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Why do you give—is it generosity? Greatness of soul? A response to a call from your faith tradition?

Well, there’s an alternative account: neuroscientists might say your generosity is simply hard-wired in your brain—hard wired to the extent that generosity is not truly a choice, not a virtue, but simply follows from your brain chemistry.

This view is presented by Sam Kean—author of popular books on neurobiology and other sciences—in the current issue of The Atlantic. Kean recounts the story of a Brazilian man who who became “pathologically generous” because of brain damage caused by a stroke. This particular man’s story is quite sweet: after suffering his stroke, he quit his office job and took to the street…

selling french fries from a street cart. The fries quickly proved popular, in part because they were delicious—thin and crisp and golden. Even more enticing, João often served them up for free. All you had to do was ask, and he’d scoop some into a box, no charge. What money he did take in, he frequently gave away to children begging in the street or used to buy them sweets.

Of all the philanthropies one could undertake, there’s something charming about simply giving away French fries—sharing warm, delicious food.

But on Kean’s telling, this sweet man’s generosity is “pathological,” evidence of brain damage from the stroke. While it’s certainly true that there was something problematic about his philanthropy—he gave away so many French fries that he drained his own family’s resources—Kean argues that this man was simply sick.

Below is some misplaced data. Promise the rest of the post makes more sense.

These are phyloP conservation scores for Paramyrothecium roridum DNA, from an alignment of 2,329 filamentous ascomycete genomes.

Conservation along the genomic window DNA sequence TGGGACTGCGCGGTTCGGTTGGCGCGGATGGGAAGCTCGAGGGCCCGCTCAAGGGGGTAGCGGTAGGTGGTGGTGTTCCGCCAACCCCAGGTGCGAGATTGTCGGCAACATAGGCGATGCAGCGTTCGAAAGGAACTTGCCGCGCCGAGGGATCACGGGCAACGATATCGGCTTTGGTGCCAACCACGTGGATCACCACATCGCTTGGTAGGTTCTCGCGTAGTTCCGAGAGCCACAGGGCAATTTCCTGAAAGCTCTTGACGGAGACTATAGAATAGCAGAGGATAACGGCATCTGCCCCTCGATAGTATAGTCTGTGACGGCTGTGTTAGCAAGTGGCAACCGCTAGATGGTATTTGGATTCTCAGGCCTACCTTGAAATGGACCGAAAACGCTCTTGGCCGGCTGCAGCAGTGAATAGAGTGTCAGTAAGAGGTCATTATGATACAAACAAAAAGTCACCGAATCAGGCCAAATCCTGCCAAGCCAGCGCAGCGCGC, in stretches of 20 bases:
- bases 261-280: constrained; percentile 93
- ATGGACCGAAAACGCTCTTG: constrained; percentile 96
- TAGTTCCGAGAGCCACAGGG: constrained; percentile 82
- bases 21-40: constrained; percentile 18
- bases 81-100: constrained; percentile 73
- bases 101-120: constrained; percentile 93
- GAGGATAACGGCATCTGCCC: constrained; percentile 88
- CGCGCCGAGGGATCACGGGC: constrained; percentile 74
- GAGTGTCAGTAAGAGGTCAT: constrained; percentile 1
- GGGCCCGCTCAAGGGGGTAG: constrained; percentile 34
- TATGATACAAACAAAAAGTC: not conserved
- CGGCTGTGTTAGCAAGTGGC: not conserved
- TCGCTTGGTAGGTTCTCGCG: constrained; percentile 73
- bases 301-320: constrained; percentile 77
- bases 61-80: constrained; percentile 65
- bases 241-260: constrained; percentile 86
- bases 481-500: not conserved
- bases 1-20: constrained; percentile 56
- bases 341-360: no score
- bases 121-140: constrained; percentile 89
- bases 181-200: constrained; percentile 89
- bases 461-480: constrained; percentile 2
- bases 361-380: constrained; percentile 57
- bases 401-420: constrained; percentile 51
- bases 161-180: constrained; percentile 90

Kean doesn’t tell the story of this French-fry philanthropist to tell the story of one man. Kean suggests that if this man’s extreme generosity followed changes in his brain, it’s likewise true for the rest of us that generosity arises from the impulse to stimulate the most primitive pleasure centers in the brain, the same ones that respond when you get something good to eat. So, why are we generous? We are generous in order to stimulate the pleasure centers in the brain.

On this account, the most generous people are not displaying virtue; they’re like drug addicts. As Kean puts it:

Giving, it seems, might become compulsive in some people because they crave the rush of dopamine that accompanies it—a rush that might be similar to the spike in dopamine levels that gets some people hooked on drugs such as cocaine and amphetamines. In a real sense, pathological givers might be addicted to philanthropy.

Think about what this means—it suggests that the French-fry philanthropist was a philanthropy addict who couldn’t resist his next “hit” of generosity! Mother Teresa would have been not an exemplar of virtue but a just an extreme philanthropy addict who never checked herself into rehab.

This kind of thoroughly Darwinian account that implies that there’s nothing praiseworthy about generosity—it’s not a virtue, nor a response to a call from a faith tradition. It’s just your brain seeking pleasure. Your brain can be damaged and you will give too much. Or, perhaps your brain isn’t sensitive enough, in which case physicians will be able to develop a “generosity pill” to make your brain more sensitive so that you will be more generous.

This kind of reduction of all human behavior to a biological basis that we find in Kean’s account of generosity is all too common—and so important to resist. Generosity is a virtue of soul, and the exercise of generosity demands choice, not simply response to stimuli. If we want to encourage generosity, we shouldn’t be looking for a “generosity pill” for the body but to educate the soul.


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